October 12, 2021 -- Researchers have developed an algorithm that can take either single-cell mass cytometry data or RNA sequencing data, align it, and extract a common denominator for comparing cancer data among patients. The algorithm, called tuMap, was detailed in a study published on October 7 in Cell Systems.
The tuMap algorithm takes single-cell trajectories and aligns them to a reference point, enabling cancer samples to be compared at high resolution to identify prognostic markers and predict clinical indices. The algorithm was developed by researchers at the Technion Israel Institute of Technology, the Rambam Health Care Campus, the Shaare Zedek Medical Center, and the University of Texas.
The problem of interpatient variability
Single-cell technologies are used by cancer researchers to measure and understand variability among tissues. Technologies such as single-cell RNA sequencing and mass cytometry provide high-resolution characterization of the abnormal developmental processes observed in cancer.
While these tools provide researchers with vast amounts of data characterizing the cells, the data also has high variability due to the high variability in tumors of different patients, which has traditionally prevented systematic comparison among the data. In the absence of a common denominator, there is no way to compare datasets to estimate mortality, the severity of illness, or other prognostic markers.
Building a comparative framework
The work was based on three datasets: one from healthy individuals and two from leukemia patients. The healthy dataset consisted of single-cell mass cytometry data sampled from 10,000 cells per individual from a set of bone marrow samples from five healthy individuals.
The first leukemia bone marrow dataset comprised single-cell mass cytometry data from acute lymphoblastic leukemia patients. The second consisted of single-cell mass cytometry data, as well as single-cell RNA sequencing data, from acute myeloid leukemia (AML) patients.
The researchers then aligned the cancer samples to the healthy developmental axis on a single-cell basis using the psupertime algorithm, a semi-supervised method that performs cellular classification into cell populations followed by optimization of their ordering. After experimenting with other algorithms, the team found that psupertime, which is available as a package on the R data processing platform, was best able to extract the healthy developmental axis from the cancer samples.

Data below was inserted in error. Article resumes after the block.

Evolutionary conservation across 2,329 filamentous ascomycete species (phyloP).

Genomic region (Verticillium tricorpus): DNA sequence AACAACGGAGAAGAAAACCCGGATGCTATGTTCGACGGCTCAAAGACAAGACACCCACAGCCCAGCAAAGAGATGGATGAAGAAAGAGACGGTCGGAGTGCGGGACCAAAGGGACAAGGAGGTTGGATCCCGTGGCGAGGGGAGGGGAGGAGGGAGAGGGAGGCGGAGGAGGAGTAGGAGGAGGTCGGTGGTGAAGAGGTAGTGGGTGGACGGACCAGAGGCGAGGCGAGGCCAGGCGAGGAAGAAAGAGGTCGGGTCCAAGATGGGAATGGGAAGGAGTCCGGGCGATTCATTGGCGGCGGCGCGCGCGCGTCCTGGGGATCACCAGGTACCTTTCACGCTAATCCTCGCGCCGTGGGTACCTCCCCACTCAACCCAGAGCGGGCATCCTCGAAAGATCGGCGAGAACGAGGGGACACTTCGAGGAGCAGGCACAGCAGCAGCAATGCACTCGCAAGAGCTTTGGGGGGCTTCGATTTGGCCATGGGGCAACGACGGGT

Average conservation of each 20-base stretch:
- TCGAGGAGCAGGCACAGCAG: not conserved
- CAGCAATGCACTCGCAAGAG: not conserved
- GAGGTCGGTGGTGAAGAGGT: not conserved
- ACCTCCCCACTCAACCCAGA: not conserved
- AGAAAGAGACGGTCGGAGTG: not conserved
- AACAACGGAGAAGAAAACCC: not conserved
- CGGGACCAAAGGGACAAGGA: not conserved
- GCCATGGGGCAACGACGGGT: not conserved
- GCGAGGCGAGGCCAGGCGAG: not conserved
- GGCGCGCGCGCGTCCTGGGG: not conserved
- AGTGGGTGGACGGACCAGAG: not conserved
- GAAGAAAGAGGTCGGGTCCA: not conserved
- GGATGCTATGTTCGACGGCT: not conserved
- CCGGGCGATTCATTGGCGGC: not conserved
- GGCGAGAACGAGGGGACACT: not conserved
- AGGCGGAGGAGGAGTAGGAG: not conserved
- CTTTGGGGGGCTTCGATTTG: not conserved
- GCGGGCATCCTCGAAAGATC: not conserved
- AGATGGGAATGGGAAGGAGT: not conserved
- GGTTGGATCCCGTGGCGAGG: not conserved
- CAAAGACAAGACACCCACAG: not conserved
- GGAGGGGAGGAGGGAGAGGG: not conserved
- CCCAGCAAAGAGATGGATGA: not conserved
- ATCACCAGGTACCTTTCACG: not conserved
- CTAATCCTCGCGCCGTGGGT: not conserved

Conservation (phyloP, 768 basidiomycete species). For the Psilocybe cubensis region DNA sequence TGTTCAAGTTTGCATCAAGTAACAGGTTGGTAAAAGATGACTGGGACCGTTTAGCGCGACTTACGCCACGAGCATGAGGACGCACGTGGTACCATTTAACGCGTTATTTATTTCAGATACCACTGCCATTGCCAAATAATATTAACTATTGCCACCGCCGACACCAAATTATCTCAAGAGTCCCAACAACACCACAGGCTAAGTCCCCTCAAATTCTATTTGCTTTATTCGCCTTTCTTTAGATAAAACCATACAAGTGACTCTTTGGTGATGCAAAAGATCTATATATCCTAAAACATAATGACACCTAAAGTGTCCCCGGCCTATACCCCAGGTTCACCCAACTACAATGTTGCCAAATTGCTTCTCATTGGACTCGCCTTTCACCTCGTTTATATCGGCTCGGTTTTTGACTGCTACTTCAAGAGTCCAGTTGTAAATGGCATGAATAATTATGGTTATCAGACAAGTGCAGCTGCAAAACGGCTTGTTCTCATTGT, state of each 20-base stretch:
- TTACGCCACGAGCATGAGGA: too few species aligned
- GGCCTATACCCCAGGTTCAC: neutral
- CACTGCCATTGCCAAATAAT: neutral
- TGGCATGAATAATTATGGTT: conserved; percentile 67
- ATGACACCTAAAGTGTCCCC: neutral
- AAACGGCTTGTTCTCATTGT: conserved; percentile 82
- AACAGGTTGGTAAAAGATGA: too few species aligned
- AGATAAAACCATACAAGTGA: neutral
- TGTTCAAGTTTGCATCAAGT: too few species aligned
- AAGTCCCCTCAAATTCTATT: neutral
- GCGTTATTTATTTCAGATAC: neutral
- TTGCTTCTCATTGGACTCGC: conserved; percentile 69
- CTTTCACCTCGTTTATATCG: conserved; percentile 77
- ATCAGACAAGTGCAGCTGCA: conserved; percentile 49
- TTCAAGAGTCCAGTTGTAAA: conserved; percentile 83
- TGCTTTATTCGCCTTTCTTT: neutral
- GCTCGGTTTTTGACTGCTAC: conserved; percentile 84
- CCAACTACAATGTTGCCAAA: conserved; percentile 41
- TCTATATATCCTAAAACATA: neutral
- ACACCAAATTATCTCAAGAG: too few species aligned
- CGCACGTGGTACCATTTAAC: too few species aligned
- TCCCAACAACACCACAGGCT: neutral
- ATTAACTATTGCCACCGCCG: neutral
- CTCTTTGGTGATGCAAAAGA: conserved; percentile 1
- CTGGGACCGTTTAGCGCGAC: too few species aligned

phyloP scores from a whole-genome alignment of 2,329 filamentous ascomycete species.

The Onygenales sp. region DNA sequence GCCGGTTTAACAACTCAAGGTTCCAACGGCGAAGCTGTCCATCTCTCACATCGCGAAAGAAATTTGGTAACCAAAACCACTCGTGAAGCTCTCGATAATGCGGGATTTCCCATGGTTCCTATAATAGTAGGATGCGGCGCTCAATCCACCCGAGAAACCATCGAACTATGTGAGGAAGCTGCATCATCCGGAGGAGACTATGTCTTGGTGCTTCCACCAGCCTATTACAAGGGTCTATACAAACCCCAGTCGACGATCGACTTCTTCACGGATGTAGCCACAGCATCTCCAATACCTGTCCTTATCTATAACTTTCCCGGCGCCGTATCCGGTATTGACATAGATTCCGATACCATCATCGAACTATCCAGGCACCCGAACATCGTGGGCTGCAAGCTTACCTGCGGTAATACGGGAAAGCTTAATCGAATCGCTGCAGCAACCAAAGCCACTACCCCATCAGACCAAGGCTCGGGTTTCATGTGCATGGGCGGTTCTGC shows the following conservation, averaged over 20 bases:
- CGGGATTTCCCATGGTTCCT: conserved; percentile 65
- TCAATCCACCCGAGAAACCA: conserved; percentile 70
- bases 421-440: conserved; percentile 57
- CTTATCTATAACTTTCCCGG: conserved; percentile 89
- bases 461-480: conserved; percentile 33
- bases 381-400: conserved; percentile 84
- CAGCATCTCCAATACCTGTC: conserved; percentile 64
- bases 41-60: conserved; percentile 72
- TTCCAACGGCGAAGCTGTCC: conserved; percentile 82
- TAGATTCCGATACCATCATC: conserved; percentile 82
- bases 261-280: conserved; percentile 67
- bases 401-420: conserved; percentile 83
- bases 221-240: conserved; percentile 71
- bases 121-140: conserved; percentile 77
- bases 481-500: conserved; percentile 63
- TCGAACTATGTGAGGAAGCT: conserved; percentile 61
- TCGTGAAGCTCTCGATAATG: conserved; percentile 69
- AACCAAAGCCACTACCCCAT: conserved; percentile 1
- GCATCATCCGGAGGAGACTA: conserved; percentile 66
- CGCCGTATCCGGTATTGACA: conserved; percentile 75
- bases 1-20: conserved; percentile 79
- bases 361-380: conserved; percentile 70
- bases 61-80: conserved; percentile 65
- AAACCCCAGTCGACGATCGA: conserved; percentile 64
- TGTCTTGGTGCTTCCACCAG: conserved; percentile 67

Once the alignment was completed, the next step was pseudotime analysis, in which the high-dimensional molecular data from the cross-sectional cohort of individuals was mapped onto a series of one-dimensional quantities called pseudotimes. Pseudotime is a latent (unobserved) dimension that measures the cells' developmental progress in a single, consistent manner.
The result of the analysis was the tuMap pseudotime axis, a level of representation that is similarly scaled across all samples. The pseudotime axis allows systematic and meaningful comparisons of high-dimensional, single-cell data across cancer patients within a single cancer patient over time (for example, the timeline from diagnosis to post-treatment) and against a healthy counterpart.
To demonstrate the clinical value of the tuMap pseudotime axis, the researchers used it to create survival models to predict relapse occurrence in a longitudinal clinical dataset. The tuMap approach yielded better incremental area under curve and c-statistic values than a baseline method that used averaging by coarse-grained cellular grouping into cell populations, suggesting that the tuMap approach can uncover clinically meaningful information that may be masked by stratification into cell populations.
In addition, using the single-cell RNA sequencing dataset from the AML patients, the researchers used the tuMap pseudotime axis to identify very early leukemic stem cells, thus showing the potential of the approach to cancer prediction.
"A comparative framework for these samples is an essential tool for tumor characterization of patients to forward a deeper understanding of molecular dynamic mechanisms and fine-tuned clinical metrics that are the building blocks of a cancer precision medicine era," the authors concluded.
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